The big problem with Sounds From Nowheresville is that it’s so ironic that even the band don’t realise. At times, it seems to parody the manufactured X-Factor culture, tries to prove that it’s easy to throw out a ‘sad disco’ R&B tune, and The Ting Tings take the piss out of themselves. All this adds up to a confused message – which is probably what they are striving for: the air of mystery returning, the elusive arms-length approach. Sounds From Nowheresville is like hitting the reset button. In a very good way.
Even if The Ting Tings are reluctant to keep the past, single Hang It Up is trademark punchy art-pop, all sharp edges and industrial percussion wrapped around White’s equally spiky vocals. The centre of the song is a dual tirade against the establishment starting with White: “Could have been a lawyer; take what you can. Never been happy since time began…” and leading to a rare (and quite brilliant) De Martino vocal rant ending: “Time for you to rearrange”. It is an album highlight. This approach continues with the wonderful Guggenheim, blending 60s girl-group ‘talky bit’ with a powerful attention-grabbing chorus. The whole arrangement is bizarre but utterly unique and compelling – as White unveils each chapter of an unhappy relationship while struggling with the onset of fame and fortune.
Continuing the positive, Sounds From Nowheresville opens with the startling Silence – with its huge Joy Division keyboards and White’s soaring vocals. It would work much better as an eight-minute album closer so it always feels like a missed opportunity. One By One is a rejected Euro-pop songs revisited and consequently another high point. It manages to sound retro and modern at the same time even though it quickly becomes We Walk’s cooler cousin. And the big surprise is the tongue-in-cheek Rihanna-esque (in spite of early rumours, she doesn’t feature on the album) Day To Day that ends up a charming and engaging listen. Likewise, yet completely different, Give It Back is a solid, driving rock-pop tune with big guitars and plenty of attitude, with De Martino and White sharing the vocals and a neat catchy chorus – even though it spirals into a noisy messy finale.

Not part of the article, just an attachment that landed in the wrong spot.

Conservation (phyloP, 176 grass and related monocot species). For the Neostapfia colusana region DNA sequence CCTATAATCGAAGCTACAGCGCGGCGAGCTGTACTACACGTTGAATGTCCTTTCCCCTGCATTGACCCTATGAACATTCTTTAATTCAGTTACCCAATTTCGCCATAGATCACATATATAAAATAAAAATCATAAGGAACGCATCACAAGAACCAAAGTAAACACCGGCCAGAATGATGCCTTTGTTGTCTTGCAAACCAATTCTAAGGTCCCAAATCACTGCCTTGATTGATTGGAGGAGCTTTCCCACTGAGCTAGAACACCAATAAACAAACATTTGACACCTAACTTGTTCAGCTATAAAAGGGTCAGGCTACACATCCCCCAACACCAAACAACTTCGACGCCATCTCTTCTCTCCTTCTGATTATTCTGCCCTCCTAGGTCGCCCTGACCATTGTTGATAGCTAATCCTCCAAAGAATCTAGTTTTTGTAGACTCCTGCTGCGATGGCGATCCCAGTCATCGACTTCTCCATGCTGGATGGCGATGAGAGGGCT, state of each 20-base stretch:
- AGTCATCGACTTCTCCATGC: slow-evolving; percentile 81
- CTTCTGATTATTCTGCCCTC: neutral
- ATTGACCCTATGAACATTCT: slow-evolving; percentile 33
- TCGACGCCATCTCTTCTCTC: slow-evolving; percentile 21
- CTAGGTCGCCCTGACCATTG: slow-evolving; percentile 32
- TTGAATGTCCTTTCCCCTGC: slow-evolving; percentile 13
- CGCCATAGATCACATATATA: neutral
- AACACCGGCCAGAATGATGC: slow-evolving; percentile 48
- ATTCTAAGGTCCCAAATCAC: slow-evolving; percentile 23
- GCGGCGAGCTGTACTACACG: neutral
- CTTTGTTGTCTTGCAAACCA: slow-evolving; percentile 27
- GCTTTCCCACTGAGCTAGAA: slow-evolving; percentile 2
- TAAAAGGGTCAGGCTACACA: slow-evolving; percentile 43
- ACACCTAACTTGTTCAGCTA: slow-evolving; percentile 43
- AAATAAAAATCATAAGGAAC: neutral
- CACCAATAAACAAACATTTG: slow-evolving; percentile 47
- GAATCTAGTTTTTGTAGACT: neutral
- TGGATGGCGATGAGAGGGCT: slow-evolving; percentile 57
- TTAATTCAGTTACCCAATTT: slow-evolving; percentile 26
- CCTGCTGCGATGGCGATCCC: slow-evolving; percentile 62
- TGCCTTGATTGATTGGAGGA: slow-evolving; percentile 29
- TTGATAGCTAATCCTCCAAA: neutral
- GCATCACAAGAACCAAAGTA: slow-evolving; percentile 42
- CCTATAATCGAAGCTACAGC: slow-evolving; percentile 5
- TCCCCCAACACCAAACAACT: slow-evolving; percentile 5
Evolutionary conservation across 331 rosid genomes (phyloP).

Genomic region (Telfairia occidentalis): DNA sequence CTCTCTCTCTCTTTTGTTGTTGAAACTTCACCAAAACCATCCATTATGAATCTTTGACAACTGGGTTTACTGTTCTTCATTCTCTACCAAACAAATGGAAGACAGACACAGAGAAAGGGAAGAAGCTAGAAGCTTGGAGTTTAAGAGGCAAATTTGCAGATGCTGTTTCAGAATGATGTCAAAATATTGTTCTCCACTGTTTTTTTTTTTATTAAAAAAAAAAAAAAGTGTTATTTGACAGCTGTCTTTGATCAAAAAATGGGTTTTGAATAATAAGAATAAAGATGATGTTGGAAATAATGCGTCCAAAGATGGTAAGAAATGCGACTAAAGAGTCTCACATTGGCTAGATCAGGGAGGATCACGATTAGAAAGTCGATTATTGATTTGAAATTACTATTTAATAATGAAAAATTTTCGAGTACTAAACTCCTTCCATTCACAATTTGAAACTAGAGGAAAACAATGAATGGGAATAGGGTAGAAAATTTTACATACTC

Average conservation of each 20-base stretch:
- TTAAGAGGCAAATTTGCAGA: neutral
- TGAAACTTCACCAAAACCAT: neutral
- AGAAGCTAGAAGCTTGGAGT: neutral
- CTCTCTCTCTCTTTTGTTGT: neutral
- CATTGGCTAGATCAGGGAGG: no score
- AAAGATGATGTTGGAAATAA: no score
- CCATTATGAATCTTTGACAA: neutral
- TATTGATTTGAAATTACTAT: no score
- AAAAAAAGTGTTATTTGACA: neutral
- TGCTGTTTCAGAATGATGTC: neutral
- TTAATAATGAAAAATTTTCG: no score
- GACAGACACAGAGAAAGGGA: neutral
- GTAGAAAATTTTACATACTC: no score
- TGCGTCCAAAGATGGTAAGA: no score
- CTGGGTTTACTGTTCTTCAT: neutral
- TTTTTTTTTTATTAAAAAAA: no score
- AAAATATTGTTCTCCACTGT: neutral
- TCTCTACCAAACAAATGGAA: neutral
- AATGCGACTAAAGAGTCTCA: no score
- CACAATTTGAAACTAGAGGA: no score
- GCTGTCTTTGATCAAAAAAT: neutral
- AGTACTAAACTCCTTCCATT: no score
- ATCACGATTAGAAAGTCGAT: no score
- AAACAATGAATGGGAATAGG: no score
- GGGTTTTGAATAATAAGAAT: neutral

Elsewhere things are mixed. Soul Killing is annoying kitch completely ruined by a horrible vocal performance from White and persistent squeaky chair (yes, really). Hit Me Down Sonny suffers from the amateurish delivery and ‘Chelsea mansion doorbell’ samples. There are only a few times ‘lair’ and ‘fire’ (and later ‘expire’) can achieve acceptable scansion. The folky yet explosive Help doesn’t quite work and is an odd fragment – White going from soft to hard as the music follows her.
Sounds From Nowheresville ends with another surprise: the perfectly judged In Your Life. Startling strings and delicate guitar work and vocals make for a serious downbeat finale. This is more evidence that White and De Martino are far from one-dimensional. And again the song could do with a Portishead style instrumental three-minute extension.
If The Ting Tings spent half as much time writing good songs, as they do trying to be cool and stylish, they would be huge. This is a frustrating trait that is shared with other duo bands like The Kills. A few more ideas and a little more polish without compromising artistic integrity goes a long way. Another issue is that Sounds From Nowheresville is offensively short (just under 35 minutes). They reportedly cut the single Hands. It’s not the best song but why not rework the arrangement and add it? Why throw average stuff away? While trying to not make each song a Frankenstein’s monster, the entire album sounds like a playlist – an odd confliction of ideals. That said, The Ting Tings still pull it off and Sounds From Nowheresville is a decent return for a band still failing to reach their potential.